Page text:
Now I really wish I had posted this before the election, becuase this next paragraph is going to look like pure opportunism.
I would like to ask the Liberal Democrat who read this blog if they can now – after all that they’ve been through propping up the Tories in the belief that in doing so they softened them – understand a bit more of what Blair’s thinking process was. When people say that tuition fees could be your Iraq, we know people aren’t dying over tuition fees, and that as such it makes it on a superficial level an odd comparison. But here you have a leader, claiming to fervently believe in a policy that is tearing his party apart, the justification for which is that their involvement is what makes that a better policy than it would have been otherwise. I don’t ask you to forgive Blair for Iraq, but perhaps now you do have a greater understanding of why we ended up there – despite so many in the Party telling Blair how damaging it would be to us as a Party.
You see, I told you not all my reasons for not wanting to go to Iraq were noble. At least part of me didn’t want us to go because I knew that the decision to do so was already tearing the Party apart and that could only get worse the longer we were in conflict. So I believed that going to war in Iraq would damage the Labour Party, and our ability to govern and campaign effectively. This has – of course – been true, but basing decisions about going or not going to work on domestic political concerns – while a regular occurrence – is not exactly morally spotless.
So that’s why I went out on a freezing day in February 2003 to March with 2 million others who had come to the same conclusion through a variety of different routes.
The problem with doing so was that it put me down as a fellow traveller of some people for whom I have very little time. I don’t believe one should follow the old adage the enemy of my enemy is my friend (look how well that turned out with Osama Bin Laden for a start), and I am not happy to call the vast majority of what’s left of the Stop the War Coalition my friends. I have no time for George Galloway or the SWP, nor of the black and white way they tried to fight this argument. When I watched Fahrenheit 9/11 I was disgusted by the depiction of prewar Iraq as a sort of pre-Blue Meanies Pepperland. I felt it debased me and the complex nuances I was trying to argue. I know that as a result of being publicly anti-war, part of my choice was to be considered a fellow traveller of these people. I can only hope that those who get to know me know that I am not a Saddam apologist and never have been.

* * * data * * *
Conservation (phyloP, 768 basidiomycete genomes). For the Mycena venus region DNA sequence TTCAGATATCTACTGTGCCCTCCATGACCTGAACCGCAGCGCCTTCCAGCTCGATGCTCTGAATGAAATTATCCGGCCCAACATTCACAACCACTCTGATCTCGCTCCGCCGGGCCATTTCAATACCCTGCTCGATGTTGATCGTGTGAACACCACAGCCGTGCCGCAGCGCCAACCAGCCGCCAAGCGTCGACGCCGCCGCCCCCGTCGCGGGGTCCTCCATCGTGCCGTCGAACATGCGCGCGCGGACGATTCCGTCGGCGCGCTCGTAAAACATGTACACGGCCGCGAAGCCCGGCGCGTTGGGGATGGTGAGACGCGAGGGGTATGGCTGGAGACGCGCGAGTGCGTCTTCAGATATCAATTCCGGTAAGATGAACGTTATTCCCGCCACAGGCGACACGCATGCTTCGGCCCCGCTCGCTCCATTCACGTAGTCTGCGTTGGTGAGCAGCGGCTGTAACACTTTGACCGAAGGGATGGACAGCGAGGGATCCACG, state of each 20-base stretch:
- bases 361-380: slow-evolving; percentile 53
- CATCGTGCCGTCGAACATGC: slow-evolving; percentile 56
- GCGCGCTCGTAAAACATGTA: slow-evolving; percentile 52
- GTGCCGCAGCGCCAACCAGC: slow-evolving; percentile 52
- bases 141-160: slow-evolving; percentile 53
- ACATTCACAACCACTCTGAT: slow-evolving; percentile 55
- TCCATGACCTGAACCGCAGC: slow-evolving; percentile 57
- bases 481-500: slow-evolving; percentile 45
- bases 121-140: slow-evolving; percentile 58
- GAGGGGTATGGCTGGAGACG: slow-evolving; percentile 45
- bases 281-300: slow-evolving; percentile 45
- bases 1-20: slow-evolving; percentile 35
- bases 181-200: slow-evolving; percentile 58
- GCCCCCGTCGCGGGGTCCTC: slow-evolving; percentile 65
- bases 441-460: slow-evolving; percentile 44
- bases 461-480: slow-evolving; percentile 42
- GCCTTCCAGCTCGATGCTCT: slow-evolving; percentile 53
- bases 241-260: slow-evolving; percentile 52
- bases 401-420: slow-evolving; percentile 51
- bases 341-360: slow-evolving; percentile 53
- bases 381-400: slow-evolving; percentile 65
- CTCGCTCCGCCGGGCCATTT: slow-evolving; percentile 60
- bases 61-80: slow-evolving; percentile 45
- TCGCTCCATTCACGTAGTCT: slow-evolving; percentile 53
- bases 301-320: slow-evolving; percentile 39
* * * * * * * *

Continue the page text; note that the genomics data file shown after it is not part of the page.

So where do we go from here? In many ways it’s almost a moot point. The failures in Afghanistan and Iraq have rendered the doctrine of liberal intervention if not dead then in for a very long period of hibernation. If another war comes it will likely only follow such an immense and clear act of aggression that few will be able to discount it (though some numpties will try) and the case for war will be far clearer. Labour need to reclaim a mantle of international law enforcement that we gained in Kosovo and had severely tarnished through our engagement with Guantanamo Bay and other failures. We need to have a stronger doctrine of saying no to our stronger allies where we feel it is important to do so. This need to be written into our understanding of foreign policy. We must have red lines here too.
So there you have it. One woman’s attempt to understand where we went wrong, explain her own position and examine where we go next. It’s not complete and I suspect no one will agree totally with my thinking or analysis but it’s the best I can get from the morass of thoughts that have been accumulating in my head on this issue for years.